The Colorado Court of Appeals issued its opinion in Maslak v. Town of Vail on Thursday, January 15, 2015.
CRCP 106(a)(4)—Complaint—E-filing—Lack of Subject Matter Jurisdiction.
The Town of Vail (Town) and the Vail Recreation District (VRD) submitted an application to the Planning Commission to amend the Vail Golf Course’s conditional use permit so the golf course could be expanded to accommodate an events center. Over the objections of plaintiffs (collectively, homeowners), the Planning Commission approved the application. The homeowners appealed the Planning Commission’s decision to the Town Council, which upheld the decision. The homeowners then filed a CRCP 106(a)(4) complaint, seeking review of the Town Council’s decision. Although the complaint was timely filed, it was inadvertently e-filed in Denver District Court, the wrong district court. The complaint was thereafter e-filed in the Eagle County District Court, the correct district court, but by then it was not timely. The court granted defendants’ motions to dismiss for lack of subject matter jurisdiction and awarded defendants their attorney fees.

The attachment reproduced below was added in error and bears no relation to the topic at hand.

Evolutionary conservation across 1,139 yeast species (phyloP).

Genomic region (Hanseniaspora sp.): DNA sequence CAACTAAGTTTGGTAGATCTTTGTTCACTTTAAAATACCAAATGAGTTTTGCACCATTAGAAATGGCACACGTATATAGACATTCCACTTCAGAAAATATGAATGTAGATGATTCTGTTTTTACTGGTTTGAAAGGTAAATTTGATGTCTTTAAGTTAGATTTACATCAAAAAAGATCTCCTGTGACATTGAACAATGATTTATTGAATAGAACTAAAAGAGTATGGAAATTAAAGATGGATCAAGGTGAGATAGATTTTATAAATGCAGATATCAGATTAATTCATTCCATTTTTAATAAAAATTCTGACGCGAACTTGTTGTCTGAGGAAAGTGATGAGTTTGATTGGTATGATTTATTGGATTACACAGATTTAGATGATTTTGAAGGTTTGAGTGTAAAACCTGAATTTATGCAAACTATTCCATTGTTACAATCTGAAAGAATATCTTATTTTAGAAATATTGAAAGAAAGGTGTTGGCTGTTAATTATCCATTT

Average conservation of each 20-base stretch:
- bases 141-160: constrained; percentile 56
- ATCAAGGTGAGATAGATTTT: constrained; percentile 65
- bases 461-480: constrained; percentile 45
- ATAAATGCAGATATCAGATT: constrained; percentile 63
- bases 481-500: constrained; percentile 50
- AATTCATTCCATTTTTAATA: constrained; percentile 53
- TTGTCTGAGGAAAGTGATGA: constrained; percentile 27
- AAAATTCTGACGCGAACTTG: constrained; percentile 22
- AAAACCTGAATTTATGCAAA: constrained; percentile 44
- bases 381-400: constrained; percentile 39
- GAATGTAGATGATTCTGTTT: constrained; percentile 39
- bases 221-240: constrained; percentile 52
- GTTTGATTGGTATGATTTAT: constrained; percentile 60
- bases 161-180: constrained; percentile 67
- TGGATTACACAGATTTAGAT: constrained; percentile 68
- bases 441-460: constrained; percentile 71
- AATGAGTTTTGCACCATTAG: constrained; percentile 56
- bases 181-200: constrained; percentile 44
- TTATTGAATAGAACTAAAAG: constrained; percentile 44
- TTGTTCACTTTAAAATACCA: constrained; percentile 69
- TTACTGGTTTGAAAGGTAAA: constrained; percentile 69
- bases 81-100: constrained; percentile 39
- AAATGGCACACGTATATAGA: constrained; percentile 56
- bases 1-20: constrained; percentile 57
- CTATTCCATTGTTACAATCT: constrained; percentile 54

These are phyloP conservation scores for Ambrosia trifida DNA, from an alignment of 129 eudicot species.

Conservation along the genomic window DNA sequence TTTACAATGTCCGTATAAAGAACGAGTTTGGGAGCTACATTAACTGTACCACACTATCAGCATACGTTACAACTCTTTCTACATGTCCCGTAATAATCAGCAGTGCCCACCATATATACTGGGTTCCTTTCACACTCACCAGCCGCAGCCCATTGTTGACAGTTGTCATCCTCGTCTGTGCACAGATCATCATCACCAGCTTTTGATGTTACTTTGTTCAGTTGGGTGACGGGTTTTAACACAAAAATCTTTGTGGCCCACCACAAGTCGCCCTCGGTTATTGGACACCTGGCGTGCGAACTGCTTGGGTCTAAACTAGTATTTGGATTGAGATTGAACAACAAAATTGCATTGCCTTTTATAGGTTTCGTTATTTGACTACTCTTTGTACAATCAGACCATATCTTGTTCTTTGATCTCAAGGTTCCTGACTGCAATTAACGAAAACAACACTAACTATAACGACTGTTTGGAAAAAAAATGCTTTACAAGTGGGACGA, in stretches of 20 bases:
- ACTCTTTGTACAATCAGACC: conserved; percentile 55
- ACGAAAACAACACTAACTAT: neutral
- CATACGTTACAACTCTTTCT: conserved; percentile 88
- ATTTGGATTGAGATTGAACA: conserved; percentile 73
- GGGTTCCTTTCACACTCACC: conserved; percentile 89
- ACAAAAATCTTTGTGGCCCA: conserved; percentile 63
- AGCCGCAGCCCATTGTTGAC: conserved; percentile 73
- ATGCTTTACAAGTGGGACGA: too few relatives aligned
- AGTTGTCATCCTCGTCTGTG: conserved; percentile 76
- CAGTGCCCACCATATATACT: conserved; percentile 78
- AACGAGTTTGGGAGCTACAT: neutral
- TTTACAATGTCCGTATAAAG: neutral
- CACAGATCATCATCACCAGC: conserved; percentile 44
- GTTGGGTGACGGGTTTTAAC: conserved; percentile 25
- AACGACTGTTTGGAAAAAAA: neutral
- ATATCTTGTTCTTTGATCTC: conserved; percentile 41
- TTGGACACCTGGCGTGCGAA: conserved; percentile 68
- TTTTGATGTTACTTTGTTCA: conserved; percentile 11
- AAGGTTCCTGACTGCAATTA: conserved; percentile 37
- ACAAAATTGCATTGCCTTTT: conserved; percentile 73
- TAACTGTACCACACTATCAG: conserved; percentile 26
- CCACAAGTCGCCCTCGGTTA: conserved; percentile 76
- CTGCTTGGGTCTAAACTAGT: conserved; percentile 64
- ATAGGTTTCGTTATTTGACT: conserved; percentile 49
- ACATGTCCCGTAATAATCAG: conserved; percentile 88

On appeal, the homeowners contended that, because their complaint was timely filed (albeit in the wrong court), the Eagle County District Court erred in dismissing it for lack of subject matter jurisdiction. The Court of Appeals agreed. The fact that the homeowners e-filed their complaint with the Denver District Court did not deprive the Eagle County District Court of its subject matter jurisdiction over the action. Furthermore, submitting the complaint to the “correct court” pursuant to the Denver District Court Clerk’s e-filing rejection notice instructions, did not constitute the filing of an entirely new and separate action for purposes of invoking district court jurisdiction within the twenty-eight-day jurisdictional window. The orders were vacated and the case was remanded with directions.